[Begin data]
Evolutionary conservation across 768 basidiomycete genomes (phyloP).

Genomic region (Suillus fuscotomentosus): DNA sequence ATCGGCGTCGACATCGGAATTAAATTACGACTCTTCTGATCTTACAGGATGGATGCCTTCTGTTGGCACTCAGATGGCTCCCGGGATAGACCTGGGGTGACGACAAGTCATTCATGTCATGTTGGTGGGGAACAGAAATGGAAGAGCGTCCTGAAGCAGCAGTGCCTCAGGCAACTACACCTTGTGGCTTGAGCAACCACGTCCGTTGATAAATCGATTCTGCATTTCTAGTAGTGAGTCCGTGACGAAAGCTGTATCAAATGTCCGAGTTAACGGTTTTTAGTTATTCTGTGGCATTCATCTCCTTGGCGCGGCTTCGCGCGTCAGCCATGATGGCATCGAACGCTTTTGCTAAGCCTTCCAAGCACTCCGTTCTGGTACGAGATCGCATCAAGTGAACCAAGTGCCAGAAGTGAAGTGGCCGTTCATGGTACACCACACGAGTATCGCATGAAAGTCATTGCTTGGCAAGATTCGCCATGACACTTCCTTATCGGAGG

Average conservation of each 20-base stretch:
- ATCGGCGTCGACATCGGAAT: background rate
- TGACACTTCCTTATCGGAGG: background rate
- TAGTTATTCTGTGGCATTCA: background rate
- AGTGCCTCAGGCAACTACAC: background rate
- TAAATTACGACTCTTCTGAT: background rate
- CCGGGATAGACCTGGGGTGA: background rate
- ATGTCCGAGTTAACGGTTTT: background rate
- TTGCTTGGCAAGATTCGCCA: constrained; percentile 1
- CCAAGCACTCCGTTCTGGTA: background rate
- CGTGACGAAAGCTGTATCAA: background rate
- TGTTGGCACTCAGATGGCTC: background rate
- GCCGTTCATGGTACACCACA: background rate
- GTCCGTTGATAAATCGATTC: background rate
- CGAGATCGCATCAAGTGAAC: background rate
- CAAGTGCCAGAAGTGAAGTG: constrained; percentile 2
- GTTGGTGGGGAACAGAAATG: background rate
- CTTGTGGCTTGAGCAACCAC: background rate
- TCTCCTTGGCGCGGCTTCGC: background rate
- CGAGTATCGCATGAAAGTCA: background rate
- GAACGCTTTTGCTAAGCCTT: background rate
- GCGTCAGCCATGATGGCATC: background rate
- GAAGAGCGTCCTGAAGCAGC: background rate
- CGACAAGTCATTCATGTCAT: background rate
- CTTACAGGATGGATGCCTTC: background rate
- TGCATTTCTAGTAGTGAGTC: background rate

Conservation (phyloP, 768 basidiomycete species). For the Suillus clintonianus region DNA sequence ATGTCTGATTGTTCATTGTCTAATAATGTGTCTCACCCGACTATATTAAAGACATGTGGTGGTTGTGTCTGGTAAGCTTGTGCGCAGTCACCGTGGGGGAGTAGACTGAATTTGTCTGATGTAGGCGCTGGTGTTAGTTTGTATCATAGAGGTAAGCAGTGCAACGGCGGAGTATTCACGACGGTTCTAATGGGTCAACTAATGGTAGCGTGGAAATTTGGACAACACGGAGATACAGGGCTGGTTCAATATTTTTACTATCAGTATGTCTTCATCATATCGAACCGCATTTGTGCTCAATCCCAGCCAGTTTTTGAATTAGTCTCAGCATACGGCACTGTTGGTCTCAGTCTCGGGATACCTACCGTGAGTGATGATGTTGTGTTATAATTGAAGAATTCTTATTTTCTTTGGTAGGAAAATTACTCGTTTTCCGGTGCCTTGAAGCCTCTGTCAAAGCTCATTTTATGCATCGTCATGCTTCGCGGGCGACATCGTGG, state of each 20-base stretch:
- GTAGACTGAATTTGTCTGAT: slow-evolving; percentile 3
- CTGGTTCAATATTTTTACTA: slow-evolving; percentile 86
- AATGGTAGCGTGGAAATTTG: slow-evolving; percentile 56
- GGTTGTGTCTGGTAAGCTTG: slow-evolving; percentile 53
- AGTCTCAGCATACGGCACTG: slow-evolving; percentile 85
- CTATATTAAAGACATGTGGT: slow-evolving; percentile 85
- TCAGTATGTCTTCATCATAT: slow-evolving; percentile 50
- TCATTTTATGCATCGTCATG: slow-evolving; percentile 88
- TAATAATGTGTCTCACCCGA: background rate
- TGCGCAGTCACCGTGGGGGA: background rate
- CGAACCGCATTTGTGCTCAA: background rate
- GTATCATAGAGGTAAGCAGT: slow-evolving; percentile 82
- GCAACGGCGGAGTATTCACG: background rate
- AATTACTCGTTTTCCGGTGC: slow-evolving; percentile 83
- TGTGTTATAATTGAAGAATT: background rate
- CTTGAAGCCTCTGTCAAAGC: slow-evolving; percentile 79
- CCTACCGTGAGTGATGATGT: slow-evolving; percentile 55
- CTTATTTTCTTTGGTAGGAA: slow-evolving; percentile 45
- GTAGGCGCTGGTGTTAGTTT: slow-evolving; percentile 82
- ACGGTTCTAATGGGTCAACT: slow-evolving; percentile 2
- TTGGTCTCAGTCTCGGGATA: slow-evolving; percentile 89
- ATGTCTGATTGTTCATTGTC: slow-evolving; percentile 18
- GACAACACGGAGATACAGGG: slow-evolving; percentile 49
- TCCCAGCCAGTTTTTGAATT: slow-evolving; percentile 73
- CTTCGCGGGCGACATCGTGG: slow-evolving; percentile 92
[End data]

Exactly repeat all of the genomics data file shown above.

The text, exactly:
Evolutionary conservation across 768 basidiomycete genomes (phyloP).

Genomic region (Suillus fuscotomentosus): DNA sequence ATCGGCGTCGACATCGGAATTAAATTACGACTCTTCTGATCTTACAGGATGGATGCCTTCTGTTGGCACTCAGATGGCTCCCGGGATAGACCTGGGGTGACGACAAGTCATTCATGTCATGTTGGTGGGGAACAGAAATGGAAGAGCGTCCTGAAGCAGCAGTGCCTCAGGCAACTACACCTTGTGGCTTGAGCAACCACGTCCGTTGATAAATCGATTCTGCATTTCTAGTAGTGAGTCCGTGACGAAAGCTGTATCAAATGTCCGAGTTAACGGTTTTTAGTTATTCTGTGGCATTCATCTCCTTGGCGCGGCTTCGCGCGTCAGCCATGATGGCATCGAACGCTTTTGCTAAGCCTTCCAAGCACTCCGTTCTGGTACGAGATCGCATCAAGTGAACCAAGTGCCAGAAGTGAAGTGGCCGTTCATGGTACACCACACGAGTATCGCATGAAAGTCATTGCTTGGCAAGATTCGCCATGACACTTCCTTATCGGAGG

Average conservation of each 20-base stretch:
- ATCGGCGTCGACATCGGAAT: background rate
- TGACACTTCCTTATCGGAGG: background rate
- TAGTTATTCTGTGGCATTCA: background rate
- AGTGCCTCAGGCAACTACAC: background rate
- TAAATTACGACTCTTCTGAT: background rate
- CCGGGATAGACCTGGGGTGA: background rate
- ATGTCCGAGTTAACGGTTTT: background rate
- TTGCTTGGCAAGATTCGCCA: constrained; percentile 1
- CCAAGCACTCCGTTCTGGTA: background rate
- CGTGACGAAAGCTGTATCAA: background rate
- TGTTGGCACTCAGATGGCTC: background rate
- GCCGTTCATGGTACACCACA: background rate
- GTCCGTTGATAAATCGATTC: background rate
- CGAGATCGCATCAAGTGAAC: background rate
- CAAGTGCCAGAAGTGAAGTG: constrained; percentile 2
- GTTGGTGGGGAACAGAAATG: background rate
- CTTGTGGCTTGAGCAACCAC: background rate
- TCTCCTTGGCGCGGCTTCGC: background rate
- CGAGTATCGCATGAAAGTCA: background rate
- GAACGCTTTTGCTAAGCCTT: background rate
- GCGTCAGCCATGATGGCATC: background rate
- GAAGAGCGTCCTGAAGCAGC: background rate
- CGACAAGTCATTCATGTCAT: background rate
- CTTACAGGATGGATGCCTTC: background rate
- TGCATTTCTAGTAGTGAGTC: background rate

Conservation (phyloP, 768 basidiomycete species). For the Suillus clintonianus region DNA sequence ATGTCTGATTGTTCATTGTCTAATAATGTGTCTCACCCGACTATATTAAAGACATGTGGTGGTTGTGTCTGGTAAGCTTGTGCGCAGTCACCGTGGGGGAGTAGACTGAATTTGTCTGATGTAGGCGCTGGTGTTAGTTTGTATCATAGAGGTAAGCAGTGCAACGGCGGAGTATTCACGACGGTTCTAATGGGTCAACTAATGGTAGCGTGGAAATTTGGACAACACGGAGATACAGGGCTGGTTCAATATTTTTACTATCAGTATGTCTTCATCATATCGAACCGCATTTGTGCTCAATCCCAGCCAGTTTTTGAATTAGTCTCAGCATACGGCACTGTTGGTCTCAGTCTCGGGATACCTACCGTGAGTGATGATGTTGTGTTATAATTGAAGAATTCTTATTTTCTTTGGTAGGAAAATTACTCGTTTTCCGGTGCCTTGAAGCCTCTGTCAAAGCTCATTTTATGCATCGTCATGCTTCGCGGGCGACATCGTGG, state of each 20-base stretch:
- GTAGACTGAATTTGTCTGAT: slow-evolving; percentile 3
- CTGGTTCAATATTTTTACTA: slow-evolving; percentile 86
- AATGGTAGCGTGGAAATTTG: slow-evolving; percentile 56
- GGTTGTGTCTGGTAAGCTTG: slow-evolving; percentile 53
- AGTCTCAGCATACGGCACTG: slow-evolving; percentile 85
- CTATATTAAAGACATGTGGT: slow-evolving; percentile 85
- TCAGTATGTCTTCATCATAT: slow-evolving; percentile 50
- TCATTTTATGCATCGTCATG: slow-evolving; percentile 88
- TAATAATGTGTCTCACCCGA: background rate
- TGCGCAGTCACCGTGGGGGA: background rate
- CGAACCGCATTTGTGCTCAA: background rate
- GTATCATAGAGGTAAGCAGT: slow-evolving; percentile 82
- GCAACGGCGGAGTATTCACG: background rate
- AATTACTCGTTTTCCGGTGC: slow-evolving; percentile 83
- TGTGTTATAATTGAAGAATT: background rate
- CTTGAAGCCTCTGTCAAAGC: slow-evolving; percentile 79
- CCTACCGTGAGTGATGATGT: slow-evolving; percentile 55
- CTTATTTTCTTTGGTAGGAA: slow-evolving; percentile 45
- GTAGGCGCTGGTGTTAGTTT: slow-evolving; percentile 82
- ACGGTTCTAATGGGTCAACT: slow-evolving; percentile 2
- TTGGTCTCAGTCTCGGGATA: slow-evolving; percentile 89
- ATGTCTGATTGTTCATTGTC: slow-evolving; percentile 18
- GACAACACGGAGATACAGGG: slow-evolving; percentile 49
- TCCCAGCCAGTTTTTGAATT: slow-evolving; percentile 73
- CTTCGCGGGCGACATCGTGG: slow-evolving; percentile 92